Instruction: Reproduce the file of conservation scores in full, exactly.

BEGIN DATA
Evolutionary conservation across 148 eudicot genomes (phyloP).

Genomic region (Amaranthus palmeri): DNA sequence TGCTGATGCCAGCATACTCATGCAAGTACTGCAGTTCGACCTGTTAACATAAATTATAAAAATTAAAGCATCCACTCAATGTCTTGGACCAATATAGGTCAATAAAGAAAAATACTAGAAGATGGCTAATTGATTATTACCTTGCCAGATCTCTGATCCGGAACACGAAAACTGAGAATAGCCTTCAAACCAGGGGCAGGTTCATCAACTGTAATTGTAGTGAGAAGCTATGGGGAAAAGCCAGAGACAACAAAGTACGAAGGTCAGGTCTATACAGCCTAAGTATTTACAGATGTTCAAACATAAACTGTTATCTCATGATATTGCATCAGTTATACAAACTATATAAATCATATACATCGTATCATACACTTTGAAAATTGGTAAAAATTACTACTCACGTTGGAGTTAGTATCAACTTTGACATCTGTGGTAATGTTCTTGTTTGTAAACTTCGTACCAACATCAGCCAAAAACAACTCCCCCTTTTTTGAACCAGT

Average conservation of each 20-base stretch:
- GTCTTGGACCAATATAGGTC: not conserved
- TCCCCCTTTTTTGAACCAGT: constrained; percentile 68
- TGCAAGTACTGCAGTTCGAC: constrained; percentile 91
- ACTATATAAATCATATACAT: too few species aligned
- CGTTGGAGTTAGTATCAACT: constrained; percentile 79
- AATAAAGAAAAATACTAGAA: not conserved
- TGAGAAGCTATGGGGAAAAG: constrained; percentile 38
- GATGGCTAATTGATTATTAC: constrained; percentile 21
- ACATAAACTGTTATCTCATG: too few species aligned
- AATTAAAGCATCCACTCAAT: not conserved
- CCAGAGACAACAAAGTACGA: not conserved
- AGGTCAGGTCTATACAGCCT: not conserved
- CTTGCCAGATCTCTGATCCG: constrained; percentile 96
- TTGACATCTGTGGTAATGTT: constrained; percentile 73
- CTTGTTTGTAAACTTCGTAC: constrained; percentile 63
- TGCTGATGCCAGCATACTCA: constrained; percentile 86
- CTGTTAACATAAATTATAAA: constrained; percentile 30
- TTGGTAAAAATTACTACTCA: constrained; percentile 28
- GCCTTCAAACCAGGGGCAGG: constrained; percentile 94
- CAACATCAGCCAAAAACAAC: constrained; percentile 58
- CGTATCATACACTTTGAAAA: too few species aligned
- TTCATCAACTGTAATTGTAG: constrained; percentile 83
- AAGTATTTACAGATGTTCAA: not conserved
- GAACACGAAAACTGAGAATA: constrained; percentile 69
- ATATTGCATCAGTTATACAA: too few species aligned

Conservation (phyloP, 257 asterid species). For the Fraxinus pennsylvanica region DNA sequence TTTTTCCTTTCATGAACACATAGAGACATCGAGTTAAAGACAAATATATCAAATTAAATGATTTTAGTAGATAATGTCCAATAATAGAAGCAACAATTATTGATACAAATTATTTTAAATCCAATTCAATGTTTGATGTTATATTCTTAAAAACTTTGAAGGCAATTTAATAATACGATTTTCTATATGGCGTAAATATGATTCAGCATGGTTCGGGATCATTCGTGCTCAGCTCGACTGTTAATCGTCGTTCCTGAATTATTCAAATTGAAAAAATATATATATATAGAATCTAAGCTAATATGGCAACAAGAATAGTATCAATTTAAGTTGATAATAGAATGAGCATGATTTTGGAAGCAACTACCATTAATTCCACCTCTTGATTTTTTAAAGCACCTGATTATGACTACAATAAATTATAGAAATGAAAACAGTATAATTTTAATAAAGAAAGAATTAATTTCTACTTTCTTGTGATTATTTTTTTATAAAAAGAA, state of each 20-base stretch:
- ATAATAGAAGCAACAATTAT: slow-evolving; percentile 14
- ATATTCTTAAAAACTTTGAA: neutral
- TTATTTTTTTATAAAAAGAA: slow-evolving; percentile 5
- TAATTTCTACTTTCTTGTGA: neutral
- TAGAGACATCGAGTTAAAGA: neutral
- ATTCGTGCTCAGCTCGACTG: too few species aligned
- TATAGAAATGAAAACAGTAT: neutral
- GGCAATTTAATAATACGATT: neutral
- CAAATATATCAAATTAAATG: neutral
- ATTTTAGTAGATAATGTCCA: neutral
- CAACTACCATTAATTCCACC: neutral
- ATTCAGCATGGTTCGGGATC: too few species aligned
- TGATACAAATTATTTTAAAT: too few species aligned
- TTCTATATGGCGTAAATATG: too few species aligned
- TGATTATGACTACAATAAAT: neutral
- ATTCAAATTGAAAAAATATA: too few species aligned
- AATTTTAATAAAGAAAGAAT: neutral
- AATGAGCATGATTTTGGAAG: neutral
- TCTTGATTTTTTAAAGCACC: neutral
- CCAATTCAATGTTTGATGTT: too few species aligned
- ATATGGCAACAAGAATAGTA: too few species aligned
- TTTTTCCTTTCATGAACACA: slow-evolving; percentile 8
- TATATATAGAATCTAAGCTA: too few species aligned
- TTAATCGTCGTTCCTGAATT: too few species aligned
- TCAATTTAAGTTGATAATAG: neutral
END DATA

Evolutionary conservation across 148 eudicot genomes (phyloP).

Genomic region (Amaranthus palmeri): DNA sequence TGCTGATGCCAGCATACTCATGCAAGTACTGCAGTTCGACCTGTTAACATAAATTATAAAAATTAAAGCATCCACTCAATGTCTTGGACCAATATAGGTCAATAAAGAAAAATACTAGAAGATGGCTAATTGATTATTACCTTGCCAGATCTCTGATCCGGAACACGAAAACTGAGAATAGCCTTCAAACCAGGGGCAGGTTCATCAACTGTAATTGTAGTGAGAAGCTATGGGGAAAAGCCAGAGACAACAAAGTACGAAGGTCAGGTCTATACAGCCTAAGTATTTACAGATGTTCAAACATAAACTGTTATCTCATGATATTGCATCAGTTATACAAACTATATAAATCATATACATCGTATCATACACTTTGAAAATTGGTAAAAATTACTACTCACGTTGGAGTTAGTATCAACTTTGACATCTGTGGTAATGTTCTTGTTTGTAAACTTCGTACCAACATCAGCCAAAAACAACTCCCCCTTTTTTGAACCAGT

Average conservation of each 20-base stretch:
- GTCTTGGACCAATATAGGTC: not conserved
- TCCCCCTTTTTTGAACCAGT: constrained; percentile 68
- TGCAAGTACTGCAGTTCGAC: constrained; percentile 91
- ACTATATAAATCATATACAT: too few species aligned
- CGTTGGAGTTAGTATCAACT: constrained; percentile 79
- AATAAAGAAAAATACTAGAA: not conserved
- TGAGAAGCTATGGGGAAAAG: constrained; percentile 38
- GATGGCTAATTGATTATTAC: constrained; percentile 21
- ACATAAACTGTTATCTCATG: too few species aligned
- AATTAAAGCATCCACTCAAT: not conserved
- CCAGAGACAACAAAGTACGA: not conserved
- AGGTCAGGTCTATACAGCCT: not conserved
- CTTGCCAGATCTCTGATCCG: constrained; percentile 96
- TTGACATCTGTGGTAATGTT: constrained; percentile 73
- CTTGTTTGTAAACTTCGTAC: constrained; percentile 63
- TGCTGATGCCAGCATACTCA: constrained; percentile 86
- CTGTTAACATAAATTATAAA: constrained; percentile 30
- TTGGTAAAAATTACTACTCA: constrained; percentile 28
- GCCTTCAAACCAGGGGCAGG: constrained; percentile 94
- CAACATCAGCCAAAAACAAC: constrained; percentile 58
- CGTATCATACACTTTGAAAA: too few species aligned
- TTCATCAACTGTAATTGTAG: constrained; percentile 83
- AAGTATTTACAGATGTTCAA: not conserved
- GAACACGAAAACTGAGAATA: constrained; percentile 69
- ATATTGCATCAGTTATACAA: too few species aligned

Conservation (phyloP, 257 asterid species). For the Fraxinus pennsylvanica region DNA sequence TTTTTCCTTTCATGAACACATAGAGACATCGAGTTAAAGACAAATATATCAAATTAAATGATTTTAGTAGATAATGTCCAATAATAGAAGCAACAATTATTGATACAAATTATTTTAAATCCAATTCAATGTTTGATGTTATATTCTTAAAAACTTTGAAGGCAATTTAATAATACGATTTTCTATATGGCGTAAATATGATTCAGCATGGTTCGGGATCATTCGTGCTCAGCTCGACTGTTAATCGTCGTTCCTGAATTATTCAAATTGAAAAAATATATATATATAGAATCTAAGCTAATATGGCAACAAGAATAGTATCAATTTAAGTTGATAATAGAATGAGCATGATTTTGGAAGCAACTACCATTAATTCCACCTCTTGATTTTTTAAAGCACCTGATTATGACTACAATAAATTATAGAAATGAAAACAGTATAATTTTAATAAAGAAAGAATTAATTTCTACTTTCTTGTGATTATTTTTTTATAAAAAGAA, state of each 20-base stretch:
- ATAATAGAAGCAACAATTAT: slow-evolving; percentile 14
- ATATTCTTAAAAACTTTGAA: neutral
- TTATTTTTTTATAAAAAGAA: slow-evolving; percentile 5
- TAATTTCTACTTTCTTGTGA: neutral
- TAGAGACATCGAGTTAAAGA: neutral
- ATTCGTGCTCAGCTCGACTG: too few species aligned
- TATAGAAATGAAAACAGTAT: neutral
- GGCAATTTAATAATACGATT: neutral
- CAAATATATCAAATTAAATG: neutral
- ATTTTAGTAGATAATGTCCA: neutral
- CAACTACCATTAATTCCACC: neutral
- ATTCAGCATGGTTCGGGATC: too few species aligned
- TGATACAAATTATTTTAAAT: too few species aligned
- TTCTATATGGCGTAAATATG: too few species aligned
- TGATTATGACTACAATAAAT: neutral
- ATTCAAATTGAAAAAATATA: too few species aligned
- AATTTTAATAAAGAAAGAAT: neutral
- AATGAGCATGATTTTGGAAG: neutral
- TCTTGATTTTTTAAAGCACC: neutral
- CCAATTCAATGTTTGATGTT: too few species aligned
- ATATGGCAACAAGAATAGTA: too few species aligned
- TTTTTCCTTTCATGAACACA: slow-evolving; percentile 8
- TATATATAGAATCTAAGCTA: too few species aligned
- TTAATCGTCGTTCCTGAATT: too few species aligned
- TCAATTTAAGTTGATAATAG: neutral